Maine2Paul LePage, the governor of Maine, has announced that he is considering ceasing state-funded support for methadone. As an alternative, Maine is proposing that patients prescribed methadone be switched to a more affordable suboxone option as part of a $727,000 state budget cut. The story is here.

This is an indefensible decision with dire medical implications for opioid addicted patients currently receiving methadone. It equates to government officials making medical decisions that will negatively impact the health and well-being of thousands of people.

Representative Drew Gattine (a member of the Health & Human Services Committee) is quoted as saying the proposal shows a lack of understanding of the societal costs of addiction throughout the state of Maine.

Methadone and suboxone are both effective medications, but offer very unique characteristics and applications depending on the severity & chronicity of a patient’s opioid addiction. Buprenorphine (the actual opioid agonist contained in suboxone) has a much lower ceiling effect than does methadone … Read more

SMC Recovery Offering Affordable Opportunity in Scottsdale

smc-recovery-2SMC Recovery based in Scottsdale, Arizona opened an outpatient addiction treatment program late last year. SMC provides a Medication-Assisted Program utilizing methadone and an Intensive Outpatient Program. Both treatment modalities are endorsed by SAMHSA as best practices in the field of addiction treatment.

Methadone programs across the USA cover a wide range of prices sometimes as high as $15.00 per day. However, SMC Recovery have implemented one of the most affordable rates in the country at just $55.00 per week. This is an outstanding value for anyone who has been struggling with opiate addiction and it is one of the most competitive rates we have learned of anywhere in the country.

Prospective patients are often unable to get started with outpatient methadone treatment because the cost is just too high for them. SMC Recovery have lowered this barrier considerably. We were informed by their staff that this price will most likely be active over the next year consequently providing … Read more

Recovery Is About Positive Change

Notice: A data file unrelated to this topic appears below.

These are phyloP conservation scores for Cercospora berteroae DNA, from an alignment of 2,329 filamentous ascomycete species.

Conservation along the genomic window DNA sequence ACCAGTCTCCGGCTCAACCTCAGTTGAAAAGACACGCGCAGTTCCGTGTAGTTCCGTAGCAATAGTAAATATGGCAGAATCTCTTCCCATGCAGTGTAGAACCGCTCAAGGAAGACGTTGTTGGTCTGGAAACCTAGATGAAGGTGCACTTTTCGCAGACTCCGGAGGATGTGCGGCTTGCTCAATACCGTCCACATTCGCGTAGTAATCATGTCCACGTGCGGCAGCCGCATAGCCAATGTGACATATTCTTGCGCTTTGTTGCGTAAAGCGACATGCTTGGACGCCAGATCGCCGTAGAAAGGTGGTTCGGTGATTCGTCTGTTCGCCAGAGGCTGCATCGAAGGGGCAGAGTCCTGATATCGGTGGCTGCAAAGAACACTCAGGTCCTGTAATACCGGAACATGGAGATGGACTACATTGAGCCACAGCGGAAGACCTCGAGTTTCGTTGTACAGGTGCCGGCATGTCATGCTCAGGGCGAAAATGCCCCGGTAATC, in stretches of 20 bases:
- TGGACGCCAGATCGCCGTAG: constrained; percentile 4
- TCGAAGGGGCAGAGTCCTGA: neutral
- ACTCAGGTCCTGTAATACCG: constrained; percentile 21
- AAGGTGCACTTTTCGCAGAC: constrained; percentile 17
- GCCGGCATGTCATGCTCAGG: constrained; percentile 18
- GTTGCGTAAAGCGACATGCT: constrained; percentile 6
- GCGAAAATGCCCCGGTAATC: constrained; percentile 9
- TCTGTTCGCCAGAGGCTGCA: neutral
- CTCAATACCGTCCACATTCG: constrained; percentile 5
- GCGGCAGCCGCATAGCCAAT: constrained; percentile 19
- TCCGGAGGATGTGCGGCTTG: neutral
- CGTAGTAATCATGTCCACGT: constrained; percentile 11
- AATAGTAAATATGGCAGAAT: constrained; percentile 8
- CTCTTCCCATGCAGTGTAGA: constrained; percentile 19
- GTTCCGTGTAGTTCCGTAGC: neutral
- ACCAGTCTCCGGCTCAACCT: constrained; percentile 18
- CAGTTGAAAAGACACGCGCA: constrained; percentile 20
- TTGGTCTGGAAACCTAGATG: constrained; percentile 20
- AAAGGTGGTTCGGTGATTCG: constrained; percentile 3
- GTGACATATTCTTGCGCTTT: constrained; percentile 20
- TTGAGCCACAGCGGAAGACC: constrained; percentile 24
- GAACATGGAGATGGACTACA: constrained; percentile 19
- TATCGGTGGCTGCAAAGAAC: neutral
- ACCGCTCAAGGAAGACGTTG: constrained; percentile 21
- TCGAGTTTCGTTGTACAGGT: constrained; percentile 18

new-year-recoveryAs we prepare for another new year, there is always this opportunity for welcomed changes and improvements in our lives. New years resolutions are often built around personal goals that people would like to achieve like quitting smoking, losing weight, or beginning a new hobby.

With opioid addiction, the desire for relief is always present. It is amazing what an individual can do when they are truly motivated and committed to a goal. It is true that people enter recovery every single day. What an incredible truth this is!

The big question is what does it take for a person to step onto the path of change and to point themselves in a new direction? The disease of addiction is one that is allowed to continue as a result of becoming stagnant, inactive. As a disease process, drug addition only gets halted when a person makes a decision to do something about it. If a person fails to take any … Read more

Buprenorphine and Liver Health

methadone-safe-for-liverJana Burson is a North Carolina physician who specializes in the treatment of opioid addiction using medications like buprenorphine and methadone. Dr. Burson is a passionate caregiver and patient advocate with considerable experience in the field of addiction treatment. She maintains an informative blog on the topic of opioid addiction treatment and recently posted her comments and observations on a revealing 2012 study.

The 2012 study by Saxon et al is reported in her blog to have followed more than 700 patients over 24 weeks who were receiving either methadone or buprenorphine (the active ingredient in Suboxone). These patients were checked for specific red flag elevations that would suggest emerging liver damage or liver inflammation. None of the patients receiving methadone or buprenorphine had significant abberations in liver functioning. This led the researchers to conclude that neither medication causes liver damage.

A 2014 follow-up study by Soyka and others (published in the American Journal on Addictions) found the same results … Read more

Methadone or Suboxone

addiction-is-treatable-2A common question among those seeking help is whether methadone or suboxone is the best choice for opioid replacement therapy. It reminds me of the age old debate … which is better, Ford or Chevy? Methadone has been used in opioid addiction treatment for about 45 years. Suboxone has been available to the public for 12 years. Each of these medications has been shown, through conclusive research, to be highly effective in eliminating opioid withdrawal. Both methadone and suboxone achieve a similar outcome, but with subtle differences. [view our comparison chart]

When opiate withdrawal symptoms are no longer a daily preoccupation and source of anxiety, individuals are free to invest their energy & time in productive, meaningful activities. Avoiding withdrawal sickness is the single greatest driver of continued opioid use, and often pushes an individual to desperate measures to maintain a supply of opiates so that they will not get sick.

People unfamiliar with addiction sometimes believe that … Read more